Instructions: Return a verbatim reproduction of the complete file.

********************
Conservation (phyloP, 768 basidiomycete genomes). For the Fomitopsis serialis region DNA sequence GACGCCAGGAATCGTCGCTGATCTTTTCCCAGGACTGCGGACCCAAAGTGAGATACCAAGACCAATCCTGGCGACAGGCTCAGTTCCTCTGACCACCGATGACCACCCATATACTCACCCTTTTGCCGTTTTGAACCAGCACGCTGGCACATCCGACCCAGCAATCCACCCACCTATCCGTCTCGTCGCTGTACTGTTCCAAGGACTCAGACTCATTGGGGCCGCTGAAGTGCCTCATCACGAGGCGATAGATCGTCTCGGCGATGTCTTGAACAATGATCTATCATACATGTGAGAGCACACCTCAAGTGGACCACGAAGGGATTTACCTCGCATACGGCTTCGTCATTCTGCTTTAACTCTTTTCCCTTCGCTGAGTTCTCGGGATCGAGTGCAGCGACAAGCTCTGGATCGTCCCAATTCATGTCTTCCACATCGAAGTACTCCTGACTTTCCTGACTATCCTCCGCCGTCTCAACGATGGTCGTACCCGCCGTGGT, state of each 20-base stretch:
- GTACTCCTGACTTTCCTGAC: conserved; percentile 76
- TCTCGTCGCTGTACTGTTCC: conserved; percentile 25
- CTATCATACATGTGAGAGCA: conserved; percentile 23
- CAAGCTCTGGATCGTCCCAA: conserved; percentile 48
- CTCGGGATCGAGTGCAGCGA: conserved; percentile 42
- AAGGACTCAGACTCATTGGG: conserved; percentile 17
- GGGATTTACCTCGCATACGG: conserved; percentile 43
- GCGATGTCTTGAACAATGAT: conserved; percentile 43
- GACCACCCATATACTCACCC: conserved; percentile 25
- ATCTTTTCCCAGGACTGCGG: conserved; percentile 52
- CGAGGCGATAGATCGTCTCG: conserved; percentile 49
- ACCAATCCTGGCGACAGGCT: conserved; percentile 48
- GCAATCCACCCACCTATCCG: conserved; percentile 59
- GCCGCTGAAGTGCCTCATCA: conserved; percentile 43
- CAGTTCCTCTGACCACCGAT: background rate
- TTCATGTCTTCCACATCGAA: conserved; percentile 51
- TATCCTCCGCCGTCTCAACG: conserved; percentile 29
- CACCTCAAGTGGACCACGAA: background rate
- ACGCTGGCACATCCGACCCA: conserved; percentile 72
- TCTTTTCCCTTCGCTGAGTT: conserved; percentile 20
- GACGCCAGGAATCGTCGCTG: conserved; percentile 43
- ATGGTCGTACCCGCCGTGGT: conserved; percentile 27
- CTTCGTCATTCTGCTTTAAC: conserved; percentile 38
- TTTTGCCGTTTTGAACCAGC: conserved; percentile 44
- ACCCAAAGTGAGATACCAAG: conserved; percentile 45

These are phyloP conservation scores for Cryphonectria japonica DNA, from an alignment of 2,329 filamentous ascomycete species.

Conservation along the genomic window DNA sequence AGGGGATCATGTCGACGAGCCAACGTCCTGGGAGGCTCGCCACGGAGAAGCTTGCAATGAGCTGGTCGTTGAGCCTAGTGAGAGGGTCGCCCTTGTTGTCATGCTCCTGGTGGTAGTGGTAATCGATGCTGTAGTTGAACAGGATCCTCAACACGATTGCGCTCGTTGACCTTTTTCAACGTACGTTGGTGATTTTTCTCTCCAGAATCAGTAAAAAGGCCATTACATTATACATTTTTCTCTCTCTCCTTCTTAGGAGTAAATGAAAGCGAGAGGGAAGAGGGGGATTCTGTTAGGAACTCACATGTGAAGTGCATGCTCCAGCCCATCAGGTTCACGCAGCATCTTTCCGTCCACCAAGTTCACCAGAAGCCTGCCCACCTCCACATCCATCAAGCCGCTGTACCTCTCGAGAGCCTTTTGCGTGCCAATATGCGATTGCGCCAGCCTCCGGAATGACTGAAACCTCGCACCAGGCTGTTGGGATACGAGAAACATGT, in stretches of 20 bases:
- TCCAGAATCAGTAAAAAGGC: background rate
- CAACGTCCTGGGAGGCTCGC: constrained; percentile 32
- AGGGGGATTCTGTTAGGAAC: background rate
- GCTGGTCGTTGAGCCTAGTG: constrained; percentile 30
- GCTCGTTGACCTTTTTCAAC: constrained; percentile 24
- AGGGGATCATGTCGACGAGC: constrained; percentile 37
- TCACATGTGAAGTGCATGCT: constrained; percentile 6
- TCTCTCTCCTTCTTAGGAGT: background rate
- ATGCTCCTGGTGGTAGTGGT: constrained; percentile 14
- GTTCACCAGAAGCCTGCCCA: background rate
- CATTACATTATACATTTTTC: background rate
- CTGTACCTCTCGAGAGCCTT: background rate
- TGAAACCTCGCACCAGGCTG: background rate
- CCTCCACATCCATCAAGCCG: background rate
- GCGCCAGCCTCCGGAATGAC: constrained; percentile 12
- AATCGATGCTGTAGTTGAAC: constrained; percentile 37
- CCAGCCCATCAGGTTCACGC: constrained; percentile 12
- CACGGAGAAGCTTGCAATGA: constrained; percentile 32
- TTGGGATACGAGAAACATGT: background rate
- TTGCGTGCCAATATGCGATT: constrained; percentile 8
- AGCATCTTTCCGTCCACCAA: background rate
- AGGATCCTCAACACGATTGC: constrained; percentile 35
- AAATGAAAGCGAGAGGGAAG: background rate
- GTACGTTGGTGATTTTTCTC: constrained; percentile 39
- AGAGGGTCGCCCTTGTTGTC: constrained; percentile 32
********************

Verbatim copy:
Conservation (phyloP, 768 basidiomycete genomes). For the Fomitopsis serialis region DNA sequence GACGCCAGGAATCGTCGCTGATCTTTTCCCAGGACTGCGGACCCAAAGTGAGATACCAAGACCAATCCTGGCGACAGGCTCAGTTCCTCTGACCACCGATGACCACCCATATACTCACCCTTTTGCCGTTTTGAACCAGCACGCTGGCACATCCGACCCAGCAATCCACCCACCTATCCGTCTCGTCGCTGTACTGTTCCAAGGACTCAGACTCATTGGGGCCGCTGAAGTGCCTCATCACGAGGCGATAGATCGTCTCGGCGATGTCTTGAACAATGATCTATCATACATGTGAGAGCACACCTCAAGTGGACCACGAAGGGATTTACCTCGCATACGGCTTCGTCATTCTGCTTTAACTCTTTTCCCTTCGCTGAGTTCTCGGGATCGAGTGCAGCGACAAGCTCTGGATCGTCCCAATTCATGTCTTCCACATCGAAGTACTCCTGACTTTCCTGACTATCCTCCGCCGTCTCAACGATGGTCGTACCCGCCGTGGT, state of each 20-base stretch:
- GTACTCCTGACTTTCCTGAC: conserved; percentile 76
- TCTCGTCGCTGTACTGTTCC: conserved; percentile 25
- CTATCATACATGTGAGAGCA: conserved; percentile 23
- CAAGCTCTGGATCGTCCCAA: conserved; percentile 48
- CTCGGGATCGAGTGCAGCGA: conserved; percentile 42
- AAGGACTCAGACTCATTGGG: conserved; percentile 17
- GGGATTTACCTCGCATACGG: conserved; percentile 43
- GCGATGTCTTGAACAATGAT: conserved; percentile 43
- GACCACCCATATACTCACCC: conserved; percentile 25
- ATCTTTTCCCAGGACTGCGG: conserved; percentile 52
- CGAGGCGATAGATCGTCTCG: conserved; percentile 49
- ACCAATCCTGGCGACAGGCT: conserved; percentile 48
- GCAATCCACCCACCTATCCG: conserved; percentile 59
- GCCGCTGAAGTGCCTCATCA: conserved; percentile 43
- CAGTTCCTCTGACCACCGAT: background rate
- TTCATGTCTTCCACATCGAA: conserved; percentile 51
- TATCCTCCGCCGTCTCAACG: conserved; percentile 29
- CACCTCAAGTGGACCACGAA: background rate
- ACGCTGGCACATCCGACCCA: conserved; percentile 72
- TCTTTTCCCTTCGCTGAGTT: conserved; percentile 20
- GACGCCAGGAATCGTCGCTG: conserved; percentile 43
- ATGGTCGTACCCGCCGTGGT: conserved; percentile 27
- CTTCGTCATTCTGCTTTAAC: conserved; percentile 38
- TTTTGCCGTTTTGAACCAGC: conserved; percentile 44
- ACCCAAAGTGAGATACCAAG: conserved; percentile 45

These are phyloP conservation scores for Cryphonectria japonica DNA, from an alignment of 2,329 filamentous ascomycete species.

Conservation along the genomic window DNA sequence AGGGGATCATGTCGACGAGCCAACGTCCTGGGAGGCTCGCCACGGAGAAGCTTGCAATGAGCTGGTCGTTGAGCCTAGTGAGAGGGTCGCCCTTGTTGTCATGCTCCTGGTGGTAGTGGTAATCGATGCTGTAGTTGAACAGGATCCTCAACACGATTGCGCTCGTTGACCTTTTTCAACGTACGTTGGTGATTTTTCTCTCCAGAATCAGTAAAAAGGCCATTACATTATACATTTTTCTCTCTCTCCTTCTTAGGAGTAAATGAAAGCGAGAGGGAAGAGGGGGATTCTGTTAGGAACTCACATGTGAAGTGCATGCTCCAGCCCATCAGGTTCACGCAGCATCTTTCCGTCCACCAAGTTCACCAGAAGCCTGCCCACCTCCACATCCATCAAGCCGCTGTACCTCTCGAGAGCCTTTTGCGTGCCAATATGCGATTGCGCCAGCCTCCGGAATGACTGAAACCTCGCACCAGGCTGTTGGGATACGAGAAACATGT, in stretches of 20 bases:
- TCCAGAATCAGTAAAAAGGC: background rate
- CAACGTCCTGGGAGGCTCGC: constrained; percentile 32
- AGGGGGATTCTGTTAGGAAC: background rate
- GCTGGTCGTTGAGCCTAGTG: constrained; percentile 30
- GCTCGTTGACCTTTTTCAAC: constrained; percentile 24
- AGGGGATCATGTCGACGAGC: constrained; percentile 37
- TCACATGTGAAGTGCATGCT: constrained; percentile 6
- TCTCTCTCCTTCTTAGGAGT: background rate
- ATGCTCCTGGTGGTAGTGGT: constrained; percentile 14
- GTTCACCAGAAGCCTGCCCA: background rate
- CATTACATTATACATTTTTC: background rate
- CTGTACCTCTCGAGAGCCTT: background rate
- TGAAACCTCGCACCAGGCTG: background rate
- CCTCCACATCCATCAAGCCG: background rate
- GCGCCAGCCTCCGGAATGAC: constrained; percentile 12
- AATCGATGCTGTAGTTGAAC: constrained; percentile 37
- CCAGCCCATCAGGTTCACGC: constrained; percentile 12
- CACGGAGAAGCTTGCAATGA: constrained; percentile 32
- TTGGGATACGAGAAACATGT: background rate
- TTGCGTGCCAATATGCGATT: constrained; percentile 8
- AGCATCTTTCCGTCCACCAA: background rate
- AGGATCCTCAACACGATTGC: constrained; percentile 35
- AAATGAAAGCGAGAGGGAAG: background rate
- GTACGTTGGTGATTTTTCTC: constrained; percentile 39
- AGAGGGTCGCCCTTGTTGTC: constrained; percentile 32